St. Paul’s Cathedral and Millennium Bridge, London

London is a city that has captivated people for centuries. In whatever time one imagines, London has always seemed to be the center of the world. From Roman Londinium to Medieval London to the Victorian London of Charles Dickens to Mod London of the 1960s, the city has always seemed to be the thriving, humming center of things.

Millennium Bridge London and St Paul's Cathedral London
July 2018, single shot, additional exposures for highlights, focal length 45 mm, aperture f/11, shutter speed 41 seconds, ISO 31, tripod.

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For a photographer, London is a wonderful city to explore. Every street, every bend in the road, reveals another landmark or iconic view. It’s hard not to be transfixed by history when you’re in London; there are pubs in the city that are older than many countries. What is London, if not a city for the ages?

This view of London is one of my favorites. In one image, the resilience and timelessness of London is captured through two iconic images: the Millennium Bridge and St. Paul’s Cathedral, built by Christopher Wren. One, a symbol of twenty-first century London, the other built in the years following England’s bloody civil war; the work of one century framing a view of another century’s masterwork.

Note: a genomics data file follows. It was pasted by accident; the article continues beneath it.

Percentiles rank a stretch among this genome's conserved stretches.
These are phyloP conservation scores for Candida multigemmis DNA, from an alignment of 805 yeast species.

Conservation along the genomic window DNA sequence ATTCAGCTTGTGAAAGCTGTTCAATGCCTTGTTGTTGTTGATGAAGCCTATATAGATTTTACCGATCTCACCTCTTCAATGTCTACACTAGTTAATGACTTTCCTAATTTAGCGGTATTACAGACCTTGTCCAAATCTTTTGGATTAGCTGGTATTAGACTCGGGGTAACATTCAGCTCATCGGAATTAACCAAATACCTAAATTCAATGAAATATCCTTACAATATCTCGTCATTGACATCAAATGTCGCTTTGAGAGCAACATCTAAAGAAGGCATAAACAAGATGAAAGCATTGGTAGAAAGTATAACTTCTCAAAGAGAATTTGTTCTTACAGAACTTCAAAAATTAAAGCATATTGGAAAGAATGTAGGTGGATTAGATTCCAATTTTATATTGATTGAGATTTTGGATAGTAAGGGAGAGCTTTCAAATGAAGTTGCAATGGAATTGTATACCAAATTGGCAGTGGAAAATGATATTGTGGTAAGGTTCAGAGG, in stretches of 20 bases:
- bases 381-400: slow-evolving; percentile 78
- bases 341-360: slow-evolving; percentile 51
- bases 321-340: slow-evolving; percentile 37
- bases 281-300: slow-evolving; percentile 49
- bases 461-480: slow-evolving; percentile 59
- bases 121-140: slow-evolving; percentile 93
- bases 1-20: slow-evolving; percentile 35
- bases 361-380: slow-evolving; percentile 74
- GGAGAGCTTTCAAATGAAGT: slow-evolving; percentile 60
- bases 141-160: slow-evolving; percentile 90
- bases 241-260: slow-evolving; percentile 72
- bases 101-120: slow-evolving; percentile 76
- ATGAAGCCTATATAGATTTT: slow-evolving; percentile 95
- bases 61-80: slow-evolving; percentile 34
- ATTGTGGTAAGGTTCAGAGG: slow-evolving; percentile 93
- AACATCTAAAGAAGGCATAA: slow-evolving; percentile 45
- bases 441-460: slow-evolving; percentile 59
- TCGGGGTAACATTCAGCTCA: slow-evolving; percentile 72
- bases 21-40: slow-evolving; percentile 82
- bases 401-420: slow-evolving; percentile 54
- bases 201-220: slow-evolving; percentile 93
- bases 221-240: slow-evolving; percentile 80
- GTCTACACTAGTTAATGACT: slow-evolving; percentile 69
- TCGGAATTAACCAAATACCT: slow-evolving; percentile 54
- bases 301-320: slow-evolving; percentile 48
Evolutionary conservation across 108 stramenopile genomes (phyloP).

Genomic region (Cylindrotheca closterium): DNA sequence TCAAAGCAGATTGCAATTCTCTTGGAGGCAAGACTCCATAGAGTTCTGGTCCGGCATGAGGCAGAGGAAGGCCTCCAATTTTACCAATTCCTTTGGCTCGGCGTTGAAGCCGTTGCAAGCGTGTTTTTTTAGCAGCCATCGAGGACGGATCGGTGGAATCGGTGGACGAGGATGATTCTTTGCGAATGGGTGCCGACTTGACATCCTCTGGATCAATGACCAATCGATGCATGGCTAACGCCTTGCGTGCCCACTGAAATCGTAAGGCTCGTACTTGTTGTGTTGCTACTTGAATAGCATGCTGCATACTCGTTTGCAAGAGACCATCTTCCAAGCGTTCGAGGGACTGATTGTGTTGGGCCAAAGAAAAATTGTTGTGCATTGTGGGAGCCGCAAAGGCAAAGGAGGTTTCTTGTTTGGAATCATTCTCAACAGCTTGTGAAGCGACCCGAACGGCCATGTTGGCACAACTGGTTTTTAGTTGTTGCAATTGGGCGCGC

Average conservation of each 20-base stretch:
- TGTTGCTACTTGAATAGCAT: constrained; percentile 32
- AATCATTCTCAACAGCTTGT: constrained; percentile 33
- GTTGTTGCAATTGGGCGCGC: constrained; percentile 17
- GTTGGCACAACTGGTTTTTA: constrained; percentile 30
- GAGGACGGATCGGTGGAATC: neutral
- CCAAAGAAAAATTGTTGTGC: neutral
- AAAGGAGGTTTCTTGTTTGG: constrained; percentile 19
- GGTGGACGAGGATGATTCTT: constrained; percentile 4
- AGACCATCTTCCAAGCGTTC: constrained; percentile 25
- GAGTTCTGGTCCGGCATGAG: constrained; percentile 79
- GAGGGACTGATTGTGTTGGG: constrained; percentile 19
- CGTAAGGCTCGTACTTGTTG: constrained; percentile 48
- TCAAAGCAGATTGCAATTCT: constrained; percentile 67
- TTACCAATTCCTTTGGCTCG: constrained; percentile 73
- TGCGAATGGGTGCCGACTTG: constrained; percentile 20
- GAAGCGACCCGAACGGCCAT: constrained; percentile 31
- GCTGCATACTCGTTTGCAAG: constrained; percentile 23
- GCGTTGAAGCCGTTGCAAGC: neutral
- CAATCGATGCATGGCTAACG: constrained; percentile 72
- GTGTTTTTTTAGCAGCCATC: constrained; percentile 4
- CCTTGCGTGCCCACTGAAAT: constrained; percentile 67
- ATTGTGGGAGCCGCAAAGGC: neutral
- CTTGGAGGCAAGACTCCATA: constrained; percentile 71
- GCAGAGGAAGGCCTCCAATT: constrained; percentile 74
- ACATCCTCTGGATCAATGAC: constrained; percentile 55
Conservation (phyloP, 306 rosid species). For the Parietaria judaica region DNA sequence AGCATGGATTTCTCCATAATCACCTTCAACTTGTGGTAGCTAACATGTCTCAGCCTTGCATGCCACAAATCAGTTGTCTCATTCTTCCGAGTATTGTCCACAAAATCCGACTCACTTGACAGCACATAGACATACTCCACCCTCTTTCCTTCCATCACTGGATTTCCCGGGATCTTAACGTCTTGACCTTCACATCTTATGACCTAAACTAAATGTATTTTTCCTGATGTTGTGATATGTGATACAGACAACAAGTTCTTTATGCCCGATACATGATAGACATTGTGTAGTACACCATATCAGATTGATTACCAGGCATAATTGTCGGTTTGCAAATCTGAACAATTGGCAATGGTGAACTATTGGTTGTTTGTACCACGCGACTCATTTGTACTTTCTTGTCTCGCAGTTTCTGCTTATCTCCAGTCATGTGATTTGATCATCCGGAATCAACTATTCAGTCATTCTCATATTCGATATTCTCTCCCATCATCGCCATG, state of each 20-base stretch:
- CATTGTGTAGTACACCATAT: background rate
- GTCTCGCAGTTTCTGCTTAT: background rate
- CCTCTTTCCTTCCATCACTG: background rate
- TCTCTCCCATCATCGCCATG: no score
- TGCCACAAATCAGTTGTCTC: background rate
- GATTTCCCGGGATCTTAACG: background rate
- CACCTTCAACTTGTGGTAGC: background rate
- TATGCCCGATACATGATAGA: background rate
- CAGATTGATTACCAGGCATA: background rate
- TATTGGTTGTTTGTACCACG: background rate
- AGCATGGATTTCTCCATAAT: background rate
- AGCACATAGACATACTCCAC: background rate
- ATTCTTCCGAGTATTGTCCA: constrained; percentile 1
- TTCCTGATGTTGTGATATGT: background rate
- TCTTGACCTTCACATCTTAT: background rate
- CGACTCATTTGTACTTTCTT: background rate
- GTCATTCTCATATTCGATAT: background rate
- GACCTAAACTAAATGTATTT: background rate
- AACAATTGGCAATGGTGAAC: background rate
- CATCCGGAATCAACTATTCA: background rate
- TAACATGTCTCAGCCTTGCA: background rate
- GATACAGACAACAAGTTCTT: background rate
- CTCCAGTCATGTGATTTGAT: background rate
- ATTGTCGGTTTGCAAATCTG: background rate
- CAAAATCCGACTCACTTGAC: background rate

Look at almost any photograph of London since the medium was developed and you’ll likely see St. Paul’s on the city’s skyline. The remarkable structure took decades to build, from 1675 to 1710. Like London itself, the cathedral embodies the steely resolve of the English people. Nazi bombs damaged it — one even landed in the nave itself — but the cathedral, guarded by brigades, withstood the war.

Sir Christopher Wren, who designed the cathedral, is entombed inside. For his grave, a simple marker with a Latin inscription that translates to: “Reader, if you seek his monument, look around you.” No other words are necessary for the man who designed one of the city’s most beloved landmarks.

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